Regardless of the conversation you’re having with your client, remember what they’re really buying isn’t all the “stuff” of the service. On the surface it may appear that they’re buying supplements, labs, and your time. But that’s not what they’re buying at all.

Your clients are buying results: freedom from digestive complaints, more energy, restorative sleep, a body that thrives and allows them to do the things they want to do.

It is easy and tempting to focus our conversations with clients around what we do and how we do it, but in reality, if they could get well by wearing a purple polka-dot jumpsuit they’d buy that as well. The labs we run, the supplements we use, the dietary protocols we recommend, the lifestyle interventions we make… these are simply vehicles to get our clients where they want to go as quickly as possible, which is to true and lasting healing.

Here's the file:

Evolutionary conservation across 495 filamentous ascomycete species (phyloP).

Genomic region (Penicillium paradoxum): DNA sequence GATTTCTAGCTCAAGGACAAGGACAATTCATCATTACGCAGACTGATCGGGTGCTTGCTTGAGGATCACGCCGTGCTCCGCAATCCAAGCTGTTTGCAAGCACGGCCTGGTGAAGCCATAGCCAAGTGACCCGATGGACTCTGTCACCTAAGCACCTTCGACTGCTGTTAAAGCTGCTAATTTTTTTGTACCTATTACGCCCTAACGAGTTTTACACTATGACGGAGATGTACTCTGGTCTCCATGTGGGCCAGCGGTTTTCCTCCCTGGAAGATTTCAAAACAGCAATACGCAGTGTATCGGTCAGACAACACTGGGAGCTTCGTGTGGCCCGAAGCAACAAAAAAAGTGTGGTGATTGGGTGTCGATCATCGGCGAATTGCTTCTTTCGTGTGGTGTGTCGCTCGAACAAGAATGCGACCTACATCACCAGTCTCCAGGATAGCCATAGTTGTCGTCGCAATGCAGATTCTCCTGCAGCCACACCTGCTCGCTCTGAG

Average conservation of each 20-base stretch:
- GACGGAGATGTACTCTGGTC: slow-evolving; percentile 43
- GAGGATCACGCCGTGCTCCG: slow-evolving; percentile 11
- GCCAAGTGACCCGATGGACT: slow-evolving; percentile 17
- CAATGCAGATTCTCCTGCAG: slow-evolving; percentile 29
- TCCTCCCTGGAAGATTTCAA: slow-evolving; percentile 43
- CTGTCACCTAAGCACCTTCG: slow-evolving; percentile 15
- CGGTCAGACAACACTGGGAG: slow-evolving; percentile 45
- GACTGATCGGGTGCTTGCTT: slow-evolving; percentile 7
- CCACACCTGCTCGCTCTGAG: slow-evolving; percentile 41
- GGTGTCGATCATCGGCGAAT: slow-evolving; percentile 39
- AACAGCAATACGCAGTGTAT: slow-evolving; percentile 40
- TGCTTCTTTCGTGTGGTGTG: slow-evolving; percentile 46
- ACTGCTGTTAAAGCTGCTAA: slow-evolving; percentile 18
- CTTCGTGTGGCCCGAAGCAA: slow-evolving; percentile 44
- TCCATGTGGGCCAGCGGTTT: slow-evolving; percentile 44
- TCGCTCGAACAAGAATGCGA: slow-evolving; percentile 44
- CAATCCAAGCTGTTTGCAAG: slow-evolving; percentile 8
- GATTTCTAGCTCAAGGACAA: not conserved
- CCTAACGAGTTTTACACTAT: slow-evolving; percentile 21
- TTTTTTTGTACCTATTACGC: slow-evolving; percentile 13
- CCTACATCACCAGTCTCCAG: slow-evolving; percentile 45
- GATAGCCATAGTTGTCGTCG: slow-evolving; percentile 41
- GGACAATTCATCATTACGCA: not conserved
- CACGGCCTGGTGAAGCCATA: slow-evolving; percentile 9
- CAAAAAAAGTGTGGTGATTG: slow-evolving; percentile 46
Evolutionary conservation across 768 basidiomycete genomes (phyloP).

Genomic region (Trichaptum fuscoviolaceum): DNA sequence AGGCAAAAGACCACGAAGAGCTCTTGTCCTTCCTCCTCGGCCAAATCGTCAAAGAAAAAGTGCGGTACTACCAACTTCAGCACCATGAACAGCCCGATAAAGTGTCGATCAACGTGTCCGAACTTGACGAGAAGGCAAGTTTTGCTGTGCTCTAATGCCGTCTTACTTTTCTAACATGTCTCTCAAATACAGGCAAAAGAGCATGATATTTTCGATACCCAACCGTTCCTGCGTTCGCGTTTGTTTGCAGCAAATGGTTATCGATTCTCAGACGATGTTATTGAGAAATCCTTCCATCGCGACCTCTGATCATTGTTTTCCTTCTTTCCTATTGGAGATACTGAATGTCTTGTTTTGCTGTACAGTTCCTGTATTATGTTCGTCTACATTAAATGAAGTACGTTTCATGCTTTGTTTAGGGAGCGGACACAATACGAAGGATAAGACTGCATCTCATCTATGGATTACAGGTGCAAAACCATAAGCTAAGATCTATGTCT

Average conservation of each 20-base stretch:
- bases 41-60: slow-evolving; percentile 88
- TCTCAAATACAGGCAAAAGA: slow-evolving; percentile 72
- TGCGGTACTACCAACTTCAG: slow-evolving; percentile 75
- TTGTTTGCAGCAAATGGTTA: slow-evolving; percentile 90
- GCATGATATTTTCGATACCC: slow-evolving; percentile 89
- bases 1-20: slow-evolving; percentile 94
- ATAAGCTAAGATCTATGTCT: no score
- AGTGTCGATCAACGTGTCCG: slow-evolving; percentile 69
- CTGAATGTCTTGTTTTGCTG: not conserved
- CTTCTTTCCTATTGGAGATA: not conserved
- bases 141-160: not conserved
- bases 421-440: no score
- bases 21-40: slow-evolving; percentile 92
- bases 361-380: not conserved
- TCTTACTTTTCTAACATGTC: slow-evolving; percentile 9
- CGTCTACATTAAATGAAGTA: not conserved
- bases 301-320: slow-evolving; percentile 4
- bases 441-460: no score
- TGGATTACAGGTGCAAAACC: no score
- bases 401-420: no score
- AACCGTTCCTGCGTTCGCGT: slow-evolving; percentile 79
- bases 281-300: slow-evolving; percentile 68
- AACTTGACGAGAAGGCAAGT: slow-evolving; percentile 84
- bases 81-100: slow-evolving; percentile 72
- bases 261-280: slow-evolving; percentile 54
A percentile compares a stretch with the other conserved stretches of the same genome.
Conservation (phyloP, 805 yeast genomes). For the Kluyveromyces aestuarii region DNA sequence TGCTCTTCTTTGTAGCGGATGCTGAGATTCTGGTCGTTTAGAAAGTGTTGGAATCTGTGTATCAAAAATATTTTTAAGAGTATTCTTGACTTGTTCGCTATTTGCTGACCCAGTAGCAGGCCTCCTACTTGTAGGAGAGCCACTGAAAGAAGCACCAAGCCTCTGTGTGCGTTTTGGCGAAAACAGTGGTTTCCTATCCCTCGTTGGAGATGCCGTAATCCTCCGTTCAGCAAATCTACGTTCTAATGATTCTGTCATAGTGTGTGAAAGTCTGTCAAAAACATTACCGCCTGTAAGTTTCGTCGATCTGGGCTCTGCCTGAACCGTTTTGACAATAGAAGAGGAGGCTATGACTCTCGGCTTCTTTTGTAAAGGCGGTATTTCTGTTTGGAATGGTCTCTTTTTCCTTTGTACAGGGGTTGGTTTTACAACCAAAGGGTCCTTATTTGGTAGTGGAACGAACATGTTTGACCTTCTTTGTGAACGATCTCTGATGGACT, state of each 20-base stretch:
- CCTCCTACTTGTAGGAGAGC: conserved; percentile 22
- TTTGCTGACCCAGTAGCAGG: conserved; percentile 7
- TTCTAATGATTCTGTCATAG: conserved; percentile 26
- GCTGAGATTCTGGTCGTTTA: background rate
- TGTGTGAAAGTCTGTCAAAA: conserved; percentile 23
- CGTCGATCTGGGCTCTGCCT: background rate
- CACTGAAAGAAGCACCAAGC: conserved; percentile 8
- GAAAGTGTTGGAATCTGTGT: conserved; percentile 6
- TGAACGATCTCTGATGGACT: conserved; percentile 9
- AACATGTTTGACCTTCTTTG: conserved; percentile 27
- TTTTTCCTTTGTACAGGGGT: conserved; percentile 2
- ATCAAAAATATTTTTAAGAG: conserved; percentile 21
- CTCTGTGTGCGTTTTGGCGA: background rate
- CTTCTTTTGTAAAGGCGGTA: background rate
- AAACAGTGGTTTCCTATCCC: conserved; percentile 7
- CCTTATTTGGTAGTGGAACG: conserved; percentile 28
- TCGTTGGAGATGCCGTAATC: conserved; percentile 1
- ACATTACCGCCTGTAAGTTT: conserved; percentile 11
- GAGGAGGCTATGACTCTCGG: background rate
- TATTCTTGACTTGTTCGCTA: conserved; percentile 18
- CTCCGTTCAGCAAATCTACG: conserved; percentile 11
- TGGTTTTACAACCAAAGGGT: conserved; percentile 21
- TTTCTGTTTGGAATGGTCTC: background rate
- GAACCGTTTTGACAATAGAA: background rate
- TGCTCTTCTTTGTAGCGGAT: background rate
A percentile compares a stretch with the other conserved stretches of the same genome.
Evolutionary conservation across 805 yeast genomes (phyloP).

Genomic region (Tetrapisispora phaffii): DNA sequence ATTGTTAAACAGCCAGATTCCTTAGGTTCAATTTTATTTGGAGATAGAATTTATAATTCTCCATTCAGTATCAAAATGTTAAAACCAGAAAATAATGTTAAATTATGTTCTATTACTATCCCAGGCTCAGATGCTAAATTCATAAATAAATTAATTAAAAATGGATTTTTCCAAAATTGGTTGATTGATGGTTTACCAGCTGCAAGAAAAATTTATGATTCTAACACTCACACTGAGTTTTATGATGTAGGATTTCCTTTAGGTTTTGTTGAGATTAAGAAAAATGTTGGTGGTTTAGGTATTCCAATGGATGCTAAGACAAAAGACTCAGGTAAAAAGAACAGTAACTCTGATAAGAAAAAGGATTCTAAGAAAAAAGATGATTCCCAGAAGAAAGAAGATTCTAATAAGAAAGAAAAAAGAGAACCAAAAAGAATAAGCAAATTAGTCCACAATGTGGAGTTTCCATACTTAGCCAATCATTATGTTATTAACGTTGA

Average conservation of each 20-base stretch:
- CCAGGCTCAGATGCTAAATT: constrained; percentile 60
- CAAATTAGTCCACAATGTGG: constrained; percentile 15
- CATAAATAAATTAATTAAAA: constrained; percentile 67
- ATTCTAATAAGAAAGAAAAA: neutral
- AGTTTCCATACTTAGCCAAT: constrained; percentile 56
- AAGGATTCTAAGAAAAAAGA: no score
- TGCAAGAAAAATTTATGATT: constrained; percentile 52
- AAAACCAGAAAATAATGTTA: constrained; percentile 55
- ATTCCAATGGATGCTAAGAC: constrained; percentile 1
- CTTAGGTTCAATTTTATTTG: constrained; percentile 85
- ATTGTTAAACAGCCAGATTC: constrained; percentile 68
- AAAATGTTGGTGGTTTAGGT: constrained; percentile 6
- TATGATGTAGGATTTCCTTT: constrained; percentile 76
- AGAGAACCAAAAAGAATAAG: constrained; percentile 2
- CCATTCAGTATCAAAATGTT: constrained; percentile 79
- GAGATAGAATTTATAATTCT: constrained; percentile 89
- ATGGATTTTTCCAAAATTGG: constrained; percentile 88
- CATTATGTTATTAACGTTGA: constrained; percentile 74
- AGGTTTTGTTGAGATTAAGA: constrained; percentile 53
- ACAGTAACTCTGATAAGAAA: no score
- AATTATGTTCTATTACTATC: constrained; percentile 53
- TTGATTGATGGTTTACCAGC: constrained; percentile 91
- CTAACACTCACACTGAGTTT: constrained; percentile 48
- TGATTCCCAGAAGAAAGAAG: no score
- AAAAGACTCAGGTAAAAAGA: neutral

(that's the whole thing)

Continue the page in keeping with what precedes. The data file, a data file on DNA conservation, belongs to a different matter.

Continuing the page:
Always remember that what matters most is the result and the life transformation that results from this work. Keep this front and center of all financial conversations and the perspective of cost changes accordingly.

Lastly, let’s not forget that true health and wellness has never been more important than it is right now. The single best way to protect yourself from complications – be that from a viral infection or a broken arm – is to be robust and healthy. And that is what we offer our clients: we are facilitating their health and wellbeing such that they are resilient to whatever comes their way.

Not yet working with the essential tests mentioned above? Our next Mastering the Art and Science of Gastrointestinal Healing class begins September 1st. Click here to get on the waitlist and be notified when registration opens in August.

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Struggling to keep your clients engaged? Get free access to our favorite strategies to improve client compliance and get better results.